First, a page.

Regardless if you are in high school or Uni or preparing to take notes at a work meeting, you may find that trying to write down everything the lecturer or speaker says is not the best way taking notes, even if you type like a master.
In another post, we mentioned the Cornell Method of note taking that could help you write information in a way that you retain more of it. This post is about another traditional note-taking strategy called the Outlining Method.
What we like regarding this approach is that you have to do some thinking while you’re taking the notes. In other words, you have to be more engaged while you’re in class or meeting. Aforementioned automatically translates to better retention. But note that it is best suited for lectures and presentations where you have some time to think. Since you need to organize what you hear into separate parts in the outline system, you must process the information you hear before putting it down in a suitable place.
What is the Outlining Method?
In this Windows note-taking strategy, you use a system of bullets or dashes to organize information. It is an excellent way for most subjects in class and also at workplace meetings, as long as there is no math involved. Here is what the format should be: The most general bit of information starts close to the margin at the left. As you get more accurate with the points, you are noting down you should indent them to the right.
As you take notes in this way, you’ll find yourself developing a system in which you follow an indentation format that brings out the relationships between the different points.
Bullet points, dashes, and even asterisks can be used for this system of taking notes. One major advantage of this system is you don’t need to use any Roman numerals, decimals and other markings to assign levels of importance to each point. How significant a point is will depend on how far you indent it from the margin.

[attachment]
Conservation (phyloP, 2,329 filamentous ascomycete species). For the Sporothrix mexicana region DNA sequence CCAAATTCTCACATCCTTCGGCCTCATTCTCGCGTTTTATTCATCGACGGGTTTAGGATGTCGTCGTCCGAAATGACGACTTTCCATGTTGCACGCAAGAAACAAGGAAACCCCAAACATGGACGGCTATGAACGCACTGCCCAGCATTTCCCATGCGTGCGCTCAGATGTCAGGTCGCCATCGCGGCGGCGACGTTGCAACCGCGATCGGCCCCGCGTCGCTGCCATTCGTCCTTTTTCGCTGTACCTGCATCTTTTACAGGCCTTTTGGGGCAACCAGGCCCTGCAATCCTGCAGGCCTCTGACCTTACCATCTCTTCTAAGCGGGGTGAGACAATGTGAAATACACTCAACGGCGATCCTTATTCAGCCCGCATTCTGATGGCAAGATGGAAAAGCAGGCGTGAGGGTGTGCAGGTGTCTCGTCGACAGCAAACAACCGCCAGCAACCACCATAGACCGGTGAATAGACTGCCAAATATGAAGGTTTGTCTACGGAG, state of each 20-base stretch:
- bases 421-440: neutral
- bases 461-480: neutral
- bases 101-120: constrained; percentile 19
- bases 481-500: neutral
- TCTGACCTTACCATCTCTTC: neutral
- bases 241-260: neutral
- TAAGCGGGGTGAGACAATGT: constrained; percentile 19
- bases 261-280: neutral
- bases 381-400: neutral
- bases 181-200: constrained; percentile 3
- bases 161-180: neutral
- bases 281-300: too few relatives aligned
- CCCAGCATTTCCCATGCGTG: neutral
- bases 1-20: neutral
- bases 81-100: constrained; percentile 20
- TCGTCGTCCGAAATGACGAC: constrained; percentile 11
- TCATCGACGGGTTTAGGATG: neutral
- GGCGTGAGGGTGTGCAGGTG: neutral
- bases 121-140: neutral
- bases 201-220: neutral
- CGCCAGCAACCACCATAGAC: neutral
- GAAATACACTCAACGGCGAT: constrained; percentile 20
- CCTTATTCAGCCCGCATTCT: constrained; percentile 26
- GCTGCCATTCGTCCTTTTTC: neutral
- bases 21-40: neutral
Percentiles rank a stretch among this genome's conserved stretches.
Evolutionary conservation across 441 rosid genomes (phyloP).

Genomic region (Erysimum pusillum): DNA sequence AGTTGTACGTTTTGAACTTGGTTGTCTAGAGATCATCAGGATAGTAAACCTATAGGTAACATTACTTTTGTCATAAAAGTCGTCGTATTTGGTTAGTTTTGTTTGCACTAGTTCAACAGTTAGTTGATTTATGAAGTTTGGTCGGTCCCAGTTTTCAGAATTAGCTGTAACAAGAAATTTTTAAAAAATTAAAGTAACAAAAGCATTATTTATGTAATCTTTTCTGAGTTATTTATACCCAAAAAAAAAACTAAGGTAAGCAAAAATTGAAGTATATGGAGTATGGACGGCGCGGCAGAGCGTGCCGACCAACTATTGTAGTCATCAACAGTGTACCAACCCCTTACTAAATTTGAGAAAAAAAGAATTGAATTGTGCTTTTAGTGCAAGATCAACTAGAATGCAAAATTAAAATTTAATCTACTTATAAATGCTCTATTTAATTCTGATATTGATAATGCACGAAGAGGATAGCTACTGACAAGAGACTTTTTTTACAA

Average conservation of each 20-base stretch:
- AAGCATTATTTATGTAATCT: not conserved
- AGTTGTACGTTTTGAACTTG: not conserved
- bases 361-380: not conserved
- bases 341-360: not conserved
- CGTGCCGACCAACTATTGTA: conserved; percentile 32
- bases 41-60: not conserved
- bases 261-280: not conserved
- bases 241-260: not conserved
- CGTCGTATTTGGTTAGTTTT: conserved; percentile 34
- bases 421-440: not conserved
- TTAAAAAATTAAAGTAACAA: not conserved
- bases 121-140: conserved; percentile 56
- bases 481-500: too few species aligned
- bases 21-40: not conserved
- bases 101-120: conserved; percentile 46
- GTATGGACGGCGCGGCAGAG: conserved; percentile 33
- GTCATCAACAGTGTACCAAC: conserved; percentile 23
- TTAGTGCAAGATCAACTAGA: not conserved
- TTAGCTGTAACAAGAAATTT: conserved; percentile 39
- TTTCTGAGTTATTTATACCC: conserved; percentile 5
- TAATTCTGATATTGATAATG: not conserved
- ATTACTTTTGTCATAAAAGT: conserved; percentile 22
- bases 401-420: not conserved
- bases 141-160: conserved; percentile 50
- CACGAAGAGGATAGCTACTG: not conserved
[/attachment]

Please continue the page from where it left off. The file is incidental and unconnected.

Consider this example:
– Windows Note Taking Methods
-method: separate page into two columns
– method: use bullet points and dashes
– useful for recording points as well as relationships
– not useful for lectures too fast
The example above demonstrates how the outlining method works in note-taking.
Outlining Method with Cornell Method for Windows Note Taking on Cylix
You can use the outlining method to take notes on Cylix. Simply open up a text editor or a web editor (preferable for its support for bullets) and get typing. You can even combine the outlining method with the Cornell note taking system.
To do this, you’ll need to draw a two-column table in the Web Editor. The column on the left will be the bit where you add keywords or labels to remind you of key pieces of information. The column on the right will contain points relevant to the keyword. In the second column, you can use the Outlining system to further show levels of importance in the information you’re noting.
Why the Outlining Plus Cornell System is Powerful
When you have a dual column system like the Cornell system, your notes are better organized. It is easier to see information instantly when you revise. The main ideas in the notes will immediately pop out long after a lecture. The outlining system is an excellent system for showing relationships between points at a glance. Of course, you can continue to create your abbreviations and symbols for faster writing.
Reviewing is also very important, ideally right after the lecture. If possible, review the notes daily, and you’ll remember the information in your records best. When you revise your notes, cover the right column with a sheet of paper while you run through the main points in detail. This process will help you push the information into your long term memory, and you can pull it out when you want.
What do you think of the Outlining Method? Do you use it often for Windows note taking? Do you prefer the Cornell Method? Share what you think!